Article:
It is telling that, according to a recent survey by Macro Risk Advisors, the biggest threat facing U.S. investors isn't a meltdown in the eurozone, or a crash in China, or even a misstep by the Federal Reserve. In fact, their biggest fear is the uncertainty engendered by election season, and the "fiscal cliff" over which the United States is set to hurtle come January 2, 2013.
The cliff in question is a $607 billion combination of tax increases and spending cuts, and is the result of failure by Congress in 2011 to reach agreement on how to reduce the federal deficit. Without political intervention, it will come into force just as our New Year's Eve hangovers start to wear off. But how bad could it be?
According to the Tax Policy Center, taxes would rise by more than $500 billion in 2013, as almost every tax cut enacted since 2001 would expire. Average marginal tax rates would rise by 5 percent on labor income, by 7 percent on capital gains, and by more than 20 percent on dividends.
Almost every American will be hit. Most will feel the impact of a rise in payroll taxes and higher income tax rates, with middle-income Americans facing an average tax increase of almost $2,000. Those on low incomes will suffer the withdrawal of tax credits, while high earners will face punitive taxes on high-end health care plans and a squeeze on their investments.
You don't have to agree with President Obama's former advisor Christina Romer—who estimates that increasing taxes by 1 percent of GDP leads to a 3 percent reduction in GDP overall—to see that tax rises of this magnitude are likely to be very damaging, especially in the context of an anaemic and largely jobless economic recovery.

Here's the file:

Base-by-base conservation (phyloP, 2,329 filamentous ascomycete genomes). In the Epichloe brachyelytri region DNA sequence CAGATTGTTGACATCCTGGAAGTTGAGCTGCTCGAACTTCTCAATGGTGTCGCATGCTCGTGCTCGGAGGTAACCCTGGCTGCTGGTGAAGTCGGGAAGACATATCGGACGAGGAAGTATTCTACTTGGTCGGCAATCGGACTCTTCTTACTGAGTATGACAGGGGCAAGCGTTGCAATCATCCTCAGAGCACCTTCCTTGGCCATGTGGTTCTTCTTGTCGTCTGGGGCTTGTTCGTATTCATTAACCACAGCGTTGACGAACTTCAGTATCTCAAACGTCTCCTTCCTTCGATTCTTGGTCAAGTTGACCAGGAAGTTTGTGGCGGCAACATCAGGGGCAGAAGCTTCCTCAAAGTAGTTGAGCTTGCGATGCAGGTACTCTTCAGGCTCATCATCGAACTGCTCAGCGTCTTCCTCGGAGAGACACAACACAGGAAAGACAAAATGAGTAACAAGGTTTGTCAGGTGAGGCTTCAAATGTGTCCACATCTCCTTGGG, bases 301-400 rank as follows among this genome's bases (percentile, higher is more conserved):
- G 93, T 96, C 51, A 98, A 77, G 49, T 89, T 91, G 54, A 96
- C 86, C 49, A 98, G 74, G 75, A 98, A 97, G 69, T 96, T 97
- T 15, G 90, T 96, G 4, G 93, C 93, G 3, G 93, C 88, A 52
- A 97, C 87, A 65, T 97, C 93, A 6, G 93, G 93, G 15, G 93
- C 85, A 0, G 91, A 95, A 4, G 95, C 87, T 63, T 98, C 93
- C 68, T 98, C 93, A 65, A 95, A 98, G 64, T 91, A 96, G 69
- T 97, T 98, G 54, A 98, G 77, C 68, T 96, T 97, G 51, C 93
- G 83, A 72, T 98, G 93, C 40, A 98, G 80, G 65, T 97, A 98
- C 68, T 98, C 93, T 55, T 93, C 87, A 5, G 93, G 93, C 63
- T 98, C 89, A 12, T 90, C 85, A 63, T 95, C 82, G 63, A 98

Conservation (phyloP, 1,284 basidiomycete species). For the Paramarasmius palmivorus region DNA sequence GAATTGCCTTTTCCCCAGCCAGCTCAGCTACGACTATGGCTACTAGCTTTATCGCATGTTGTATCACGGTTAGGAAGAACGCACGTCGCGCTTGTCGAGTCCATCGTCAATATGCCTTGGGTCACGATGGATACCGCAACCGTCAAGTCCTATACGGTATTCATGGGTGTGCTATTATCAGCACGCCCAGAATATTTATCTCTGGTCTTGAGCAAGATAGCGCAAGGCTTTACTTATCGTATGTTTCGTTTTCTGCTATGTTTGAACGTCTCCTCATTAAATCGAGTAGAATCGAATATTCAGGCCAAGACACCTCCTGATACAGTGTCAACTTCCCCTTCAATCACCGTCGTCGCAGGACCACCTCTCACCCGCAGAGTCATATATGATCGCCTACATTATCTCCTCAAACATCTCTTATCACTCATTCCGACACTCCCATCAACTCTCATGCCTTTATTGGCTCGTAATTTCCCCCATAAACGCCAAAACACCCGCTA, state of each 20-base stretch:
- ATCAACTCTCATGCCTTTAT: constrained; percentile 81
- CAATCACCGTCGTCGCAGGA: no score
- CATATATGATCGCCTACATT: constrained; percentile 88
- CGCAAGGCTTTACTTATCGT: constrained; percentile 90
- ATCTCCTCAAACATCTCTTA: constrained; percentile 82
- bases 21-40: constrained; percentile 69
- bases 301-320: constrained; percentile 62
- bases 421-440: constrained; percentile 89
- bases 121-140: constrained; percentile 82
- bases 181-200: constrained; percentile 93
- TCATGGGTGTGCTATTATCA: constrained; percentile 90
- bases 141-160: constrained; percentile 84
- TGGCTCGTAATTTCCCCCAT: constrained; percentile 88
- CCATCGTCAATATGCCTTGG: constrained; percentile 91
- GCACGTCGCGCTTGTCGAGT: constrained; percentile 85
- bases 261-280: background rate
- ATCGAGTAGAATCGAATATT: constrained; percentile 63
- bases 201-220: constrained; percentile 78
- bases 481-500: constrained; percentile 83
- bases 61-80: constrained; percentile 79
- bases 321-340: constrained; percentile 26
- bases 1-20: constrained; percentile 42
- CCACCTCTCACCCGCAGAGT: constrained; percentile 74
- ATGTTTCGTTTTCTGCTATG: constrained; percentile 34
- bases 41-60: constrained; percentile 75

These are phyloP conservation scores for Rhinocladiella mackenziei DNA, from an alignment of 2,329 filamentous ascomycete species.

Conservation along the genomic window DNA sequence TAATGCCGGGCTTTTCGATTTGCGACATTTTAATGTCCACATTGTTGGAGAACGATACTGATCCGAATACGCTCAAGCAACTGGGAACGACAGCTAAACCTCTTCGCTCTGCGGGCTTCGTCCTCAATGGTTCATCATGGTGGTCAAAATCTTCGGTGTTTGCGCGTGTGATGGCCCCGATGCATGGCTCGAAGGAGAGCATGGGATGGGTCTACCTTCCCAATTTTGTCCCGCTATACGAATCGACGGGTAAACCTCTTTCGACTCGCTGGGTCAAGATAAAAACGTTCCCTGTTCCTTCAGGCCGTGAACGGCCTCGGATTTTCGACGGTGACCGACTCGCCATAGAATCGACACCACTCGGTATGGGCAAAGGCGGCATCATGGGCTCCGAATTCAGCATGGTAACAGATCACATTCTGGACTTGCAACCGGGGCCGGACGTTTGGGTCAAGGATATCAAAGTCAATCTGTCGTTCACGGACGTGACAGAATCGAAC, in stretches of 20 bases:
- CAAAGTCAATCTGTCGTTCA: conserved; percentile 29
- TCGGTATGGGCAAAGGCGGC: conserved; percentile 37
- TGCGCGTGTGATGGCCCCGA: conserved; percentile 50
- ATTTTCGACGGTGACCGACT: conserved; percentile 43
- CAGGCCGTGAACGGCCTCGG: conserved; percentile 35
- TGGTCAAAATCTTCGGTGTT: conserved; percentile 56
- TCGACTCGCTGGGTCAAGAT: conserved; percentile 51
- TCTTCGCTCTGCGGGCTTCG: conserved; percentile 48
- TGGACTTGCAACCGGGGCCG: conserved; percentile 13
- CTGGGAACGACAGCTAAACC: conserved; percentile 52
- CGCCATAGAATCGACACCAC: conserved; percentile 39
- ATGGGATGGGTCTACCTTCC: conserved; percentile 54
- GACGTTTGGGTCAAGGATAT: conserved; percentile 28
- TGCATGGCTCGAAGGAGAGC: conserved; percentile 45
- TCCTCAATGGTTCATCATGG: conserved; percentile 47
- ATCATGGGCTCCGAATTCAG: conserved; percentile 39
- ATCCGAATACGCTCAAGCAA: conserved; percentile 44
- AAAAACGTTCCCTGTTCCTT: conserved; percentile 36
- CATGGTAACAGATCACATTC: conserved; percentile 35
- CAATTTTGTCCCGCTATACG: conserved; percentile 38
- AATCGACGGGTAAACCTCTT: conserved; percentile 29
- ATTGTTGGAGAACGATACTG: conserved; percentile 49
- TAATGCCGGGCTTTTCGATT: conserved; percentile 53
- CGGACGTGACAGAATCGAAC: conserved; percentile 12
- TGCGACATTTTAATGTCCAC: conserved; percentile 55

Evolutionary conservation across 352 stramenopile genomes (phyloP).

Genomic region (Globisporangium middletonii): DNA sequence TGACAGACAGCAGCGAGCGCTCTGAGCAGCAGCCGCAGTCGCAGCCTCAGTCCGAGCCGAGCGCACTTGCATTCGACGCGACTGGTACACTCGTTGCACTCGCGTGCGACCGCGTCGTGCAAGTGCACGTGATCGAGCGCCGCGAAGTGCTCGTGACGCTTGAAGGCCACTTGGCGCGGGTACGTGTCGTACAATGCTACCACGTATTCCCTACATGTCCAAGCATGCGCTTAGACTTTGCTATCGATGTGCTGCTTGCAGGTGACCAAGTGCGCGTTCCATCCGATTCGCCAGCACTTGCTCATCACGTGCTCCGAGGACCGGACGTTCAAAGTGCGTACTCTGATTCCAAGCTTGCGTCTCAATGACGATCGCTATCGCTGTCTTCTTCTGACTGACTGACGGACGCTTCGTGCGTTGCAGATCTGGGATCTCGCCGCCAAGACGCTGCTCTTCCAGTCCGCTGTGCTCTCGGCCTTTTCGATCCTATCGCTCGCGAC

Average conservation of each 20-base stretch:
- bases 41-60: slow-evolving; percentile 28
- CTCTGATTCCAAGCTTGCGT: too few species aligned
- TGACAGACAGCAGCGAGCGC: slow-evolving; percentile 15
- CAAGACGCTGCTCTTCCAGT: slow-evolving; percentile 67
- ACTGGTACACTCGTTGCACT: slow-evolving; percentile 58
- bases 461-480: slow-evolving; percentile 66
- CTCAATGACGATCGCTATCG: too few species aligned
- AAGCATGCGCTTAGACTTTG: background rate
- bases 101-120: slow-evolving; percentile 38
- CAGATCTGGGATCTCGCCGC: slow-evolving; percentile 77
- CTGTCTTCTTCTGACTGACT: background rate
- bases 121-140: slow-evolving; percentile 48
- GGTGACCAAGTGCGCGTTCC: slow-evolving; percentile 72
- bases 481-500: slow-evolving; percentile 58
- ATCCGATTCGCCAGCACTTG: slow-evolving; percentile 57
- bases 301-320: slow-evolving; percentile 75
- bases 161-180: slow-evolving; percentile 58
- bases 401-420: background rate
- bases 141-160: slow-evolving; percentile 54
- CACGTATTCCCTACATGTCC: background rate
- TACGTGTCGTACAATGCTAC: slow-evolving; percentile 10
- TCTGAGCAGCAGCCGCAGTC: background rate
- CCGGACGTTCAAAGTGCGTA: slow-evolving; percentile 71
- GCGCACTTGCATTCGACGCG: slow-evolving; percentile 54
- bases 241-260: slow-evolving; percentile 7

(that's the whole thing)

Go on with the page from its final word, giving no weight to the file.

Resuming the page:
But even avoiding these tax rises wouldn't leave the U.S. with a rational, pro-growth tax system. Policy makers desperately need to comprehensively reform the code, eliminating a maze of exemptions, deductions, and special favors, while cutting rates across the board. Unfortunately, that's not how Washington works.
When it comes to the spending cuts, the story is rather different. Here, at least, the threat to U.S. economic health is vastly overstated. The lion's share of the scheduled cuts come courtesy of the Budget Control Act of 2011, which mandates automatic cuts of around $109 billion a year, starting on January 2 and continuing until 2021.
That sounds drastic, but should be put in context. The federal government has run a trillion-dollar deficit four years in row, and currently borrows 30 cents of every dollar it spends. It barely raises enough revenue to cover "non-discretionary spending" on things like pensions, debt interest payments, and health care for the poor and elderly—let alone to fund national defense (where America spends five times as much as its nearest competitor, China) and other government programs. Such profligacy may be manageable now, with treasury yields at record lows, but bond markets can be capricious. The U.S. is storing up enormous trouble for its future, even before you consider the impact of inexorably rising health care costs and an aging population.
Moreover, these automatic cuts are calculated against a baseline of projected spending increases. As Mercatus Center economist Veronique de Rugy has pointed out, "After the initial cuts, spending will grow by $1.65 trillion, as opposed to $1.8 trillion, between 2012 and 2021." Defense spending—the target of half the automatic cuts—will initially fall to 2007 levels (in inflation-adjusted terms) and then return to 2012 levels by 2018. So while these cuts will undoubtedly pose an administrative challenge, they are hardly the public sector apocalypse—or the open door to America's enemies—that their critics would have you believe.
Indeed, the problem with the fiscal cliff spending cuts is not that they go too far, but that they don't go nearly far enough. They entail no meaningful reforms to unaffordable and outdated entitlement programs at home, and they impose no serious restraint on America's trigger-happy interventionism overseas. They're a start, but that's all. In the long run, the U.S. needs to do the same thing as every other Western state: Radically re-think government from the ground-up and question absolutely everything.
Fiscal cliff or no fiscal cliff, the 112th Congress has shown itself spectacularly ill-suited to that task. One can only hope its successor will do better.
A version of this article originally appeared in City AM, a London-based business newspaper.